6th July 1997


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The Rajaliya of Puttalam

by Roger Thiedeman (in Melbourne)

In the Sunday Times of February 2, 1997, in an article titled Of aeroplanes and jumbos, I told the story of ‘Puttalam Elephants’, a painting by celebrated aviation artist Robert Taylor. The painting was based on actual, wartime events at the Puttalam airbase of the Royal Navy’s Fleet Air Arm, where elephants were used to haul the squadron’s Corsair fighter planes back onto firmer ground whenever they became bogged in the mud after monsoonal rain.

Never having visited Puttalam himself, Robert Taylor ‘constructed’ his painting solely on the strength of a few notes and a rough sketch of the airfield given to him by Commander Sam Macdonald-Hall, one of the British officers who had flown Fleet Air Arm Corsairs at Puttalam.

In his notes to Taylor, Commander Macdonald-Hall had written the name of the shore station as ‘H.M.S. Rigolia’.

Not knowing any different, I repeated that name in my Sunday Times article. Macdonald-Hall had also spelt Puttalam as ‘Puttleham’-which should have alerted me to the possibility that ‘Rigolia’ too was incorrect.

Just recently I discovered that the Fleet Air Arm base at Puttalam was not called ‘Rigolia’ but H.M.S. Rajaliya (Sinhala for ‘eagle’). So, I wish to tender my apologies to those left scratching their heads in puzzlement after reading my previous article on the ‘Puttalam Elephants’ with its reference to ‘H.M.S. Rigolia’.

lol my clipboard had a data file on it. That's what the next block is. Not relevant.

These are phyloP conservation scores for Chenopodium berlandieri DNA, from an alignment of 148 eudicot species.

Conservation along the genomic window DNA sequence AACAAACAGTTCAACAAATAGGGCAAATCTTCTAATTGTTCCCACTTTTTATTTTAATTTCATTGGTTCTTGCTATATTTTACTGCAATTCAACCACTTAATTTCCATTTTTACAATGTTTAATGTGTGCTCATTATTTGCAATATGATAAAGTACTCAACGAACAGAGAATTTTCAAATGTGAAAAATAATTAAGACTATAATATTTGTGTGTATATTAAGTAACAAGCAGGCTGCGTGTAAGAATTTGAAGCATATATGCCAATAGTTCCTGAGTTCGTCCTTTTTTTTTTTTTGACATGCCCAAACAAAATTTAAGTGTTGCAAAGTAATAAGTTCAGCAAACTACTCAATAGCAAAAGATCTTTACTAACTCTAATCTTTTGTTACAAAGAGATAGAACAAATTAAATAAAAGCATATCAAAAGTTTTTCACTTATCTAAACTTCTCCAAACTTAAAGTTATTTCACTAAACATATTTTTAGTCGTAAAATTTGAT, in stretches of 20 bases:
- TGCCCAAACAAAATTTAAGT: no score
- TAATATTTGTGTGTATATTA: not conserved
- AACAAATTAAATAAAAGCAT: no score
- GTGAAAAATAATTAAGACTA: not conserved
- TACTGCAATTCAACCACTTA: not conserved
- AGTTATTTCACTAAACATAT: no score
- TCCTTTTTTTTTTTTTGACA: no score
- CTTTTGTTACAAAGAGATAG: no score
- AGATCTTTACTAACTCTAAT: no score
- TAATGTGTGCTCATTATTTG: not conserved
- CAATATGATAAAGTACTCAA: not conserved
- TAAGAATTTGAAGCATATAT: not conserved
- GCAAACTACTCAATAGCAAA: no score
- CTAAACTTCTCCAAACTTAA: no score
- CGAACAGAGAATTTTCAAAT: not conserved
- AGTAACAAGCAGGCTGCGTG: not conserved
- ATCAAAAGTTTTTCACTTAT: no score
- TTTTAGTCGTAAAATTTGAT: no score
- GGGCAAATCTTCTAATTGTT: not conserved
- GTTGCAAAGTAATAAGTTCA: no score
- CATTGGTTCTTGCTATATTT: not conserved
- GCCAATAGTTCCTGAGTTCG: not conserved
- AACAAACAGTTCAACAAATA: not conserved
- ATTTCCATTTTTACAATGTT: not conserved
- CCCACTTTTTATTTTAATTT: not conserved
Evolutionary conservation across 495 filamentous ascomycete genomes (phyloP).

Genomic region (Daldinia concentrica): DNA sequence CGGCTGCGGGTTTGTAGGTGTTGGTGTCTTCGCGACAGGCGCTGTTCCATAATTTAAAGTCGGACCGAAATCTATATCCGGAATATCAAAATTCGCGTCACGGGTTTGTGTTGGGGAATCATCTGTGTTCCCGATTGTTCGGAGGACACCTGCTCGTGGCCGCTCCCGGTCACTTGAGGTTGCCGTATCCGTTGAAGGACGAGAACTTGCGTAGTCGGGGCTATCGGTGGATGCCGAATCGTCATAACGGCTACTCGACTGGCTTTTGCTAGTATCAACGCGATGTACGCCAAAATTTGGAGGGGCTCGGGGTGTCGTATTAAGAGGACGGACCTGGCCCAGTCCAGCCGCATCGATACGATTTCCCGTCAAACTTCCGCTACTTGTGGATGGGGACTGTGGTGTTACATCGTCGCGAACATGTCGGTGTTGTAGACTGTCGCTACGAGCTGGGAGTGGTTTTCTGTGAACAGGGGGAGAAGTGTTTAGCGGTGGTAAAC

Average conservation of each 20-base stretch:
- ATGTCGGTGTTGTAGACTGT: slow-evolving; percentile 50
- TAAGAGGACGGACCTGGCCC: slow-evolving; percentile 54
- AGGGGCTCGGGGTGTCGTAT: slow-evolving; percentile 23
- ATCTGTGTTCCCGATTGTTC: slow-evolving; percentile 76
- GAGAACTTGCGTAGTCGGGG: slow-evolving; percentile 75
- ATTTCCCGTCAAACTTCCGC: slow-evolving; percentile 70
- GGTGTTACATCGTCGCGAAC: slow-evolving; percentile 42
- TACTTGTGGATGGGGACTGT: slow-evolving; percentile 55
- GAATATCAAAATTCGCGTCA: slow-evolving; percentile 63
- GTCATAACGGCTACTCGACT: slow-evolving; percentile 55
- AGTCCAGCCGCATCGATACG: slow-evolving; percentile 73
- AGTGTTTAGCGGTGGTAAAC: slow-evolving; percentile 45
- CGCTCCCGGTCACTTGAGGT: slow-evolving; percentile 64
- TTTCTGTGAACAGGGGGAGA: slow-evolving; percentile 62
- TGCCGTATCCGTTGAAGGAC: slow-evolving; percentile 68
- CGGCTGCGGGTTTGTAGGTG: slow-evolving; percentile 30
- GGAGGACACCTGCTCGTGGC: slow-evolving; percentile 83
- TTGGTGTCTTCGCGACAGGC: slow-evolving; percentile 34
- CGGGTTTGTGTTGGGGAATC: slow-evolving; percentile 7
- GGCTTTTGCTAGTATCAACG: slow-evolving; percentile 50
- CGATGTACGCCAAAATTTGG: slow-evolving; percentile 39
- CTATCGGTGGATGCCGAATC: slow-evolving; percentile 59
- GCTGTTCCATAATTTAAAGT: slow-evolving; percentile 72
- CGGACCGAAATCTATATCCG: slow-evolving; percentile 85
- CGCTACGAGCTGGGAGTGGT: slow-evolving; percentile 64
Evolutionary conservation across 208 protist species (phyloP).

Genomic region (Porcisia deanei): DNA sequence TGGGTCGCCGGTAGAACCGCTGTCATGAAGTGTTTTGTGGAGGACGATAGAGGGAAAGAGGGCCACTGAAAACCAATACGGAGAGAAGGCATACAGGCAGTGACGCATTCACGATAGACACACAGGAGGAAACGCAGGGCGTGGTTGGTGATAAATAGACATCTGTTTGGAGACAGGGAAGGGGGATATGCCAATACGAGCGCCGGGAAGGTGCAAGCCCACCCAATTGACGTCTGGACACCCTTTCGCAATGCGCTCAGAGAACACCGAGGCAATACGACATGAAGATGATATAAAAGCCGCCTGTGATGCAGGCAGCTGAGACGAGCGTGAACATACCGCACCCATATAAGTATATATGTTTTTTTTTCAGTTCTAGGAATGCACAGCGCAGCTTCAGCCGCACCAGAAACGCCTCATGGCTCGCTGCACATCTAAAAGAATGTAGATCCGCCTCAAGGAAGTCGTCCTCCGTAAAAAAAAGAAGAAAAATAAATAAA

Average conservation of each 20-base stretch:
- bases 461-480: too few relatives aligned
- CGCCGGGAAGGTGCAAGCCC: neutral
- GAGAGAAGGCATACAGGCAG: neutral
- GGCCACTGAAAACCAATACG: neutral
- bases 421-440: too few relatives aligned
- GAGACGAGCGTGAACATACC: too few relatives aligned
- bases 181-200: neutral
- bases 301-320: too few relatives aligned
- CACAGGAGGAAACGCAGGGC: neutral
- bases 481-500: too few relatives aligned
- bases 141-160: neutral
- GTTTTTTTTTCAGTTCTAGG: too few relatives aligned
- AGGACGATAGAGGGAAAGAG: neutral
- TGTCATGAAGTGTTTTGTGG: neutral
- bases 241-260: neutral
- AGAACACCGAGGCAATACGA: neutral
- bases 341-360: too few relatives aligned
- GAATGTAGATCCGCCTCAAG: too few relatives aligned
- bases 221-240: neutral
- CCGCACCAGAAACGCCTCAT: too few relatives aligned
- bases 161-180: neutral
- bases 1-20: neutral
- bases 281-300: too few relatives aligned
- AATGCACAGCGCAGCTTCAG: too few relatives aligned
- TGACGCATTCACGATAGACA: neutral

The mistake became apparent when I was given two photographs (with detailed captions) taken at H.M.S. Rajaliya, Puttalam during the latter stages of World War II. One shows a group of Royal Navy personnel posing in front of a F4U Corsair aircraft in 1944. The men are from No.1 Corsair squadron of the Naval Operational Training Unit, South East Asia Command (SEAC).

The second photo depicts the company of shore station H.M.S. Rajaliya on 8 May, 1945, listening to an official announcement that the war in Europe had ended.

Perhaps this news was also joyously received by the famed Puttalam elephants, knowing they could soon return to more ‘elephantine’ tasks instead of extricating those noisy, smelly flying machines from the mud!

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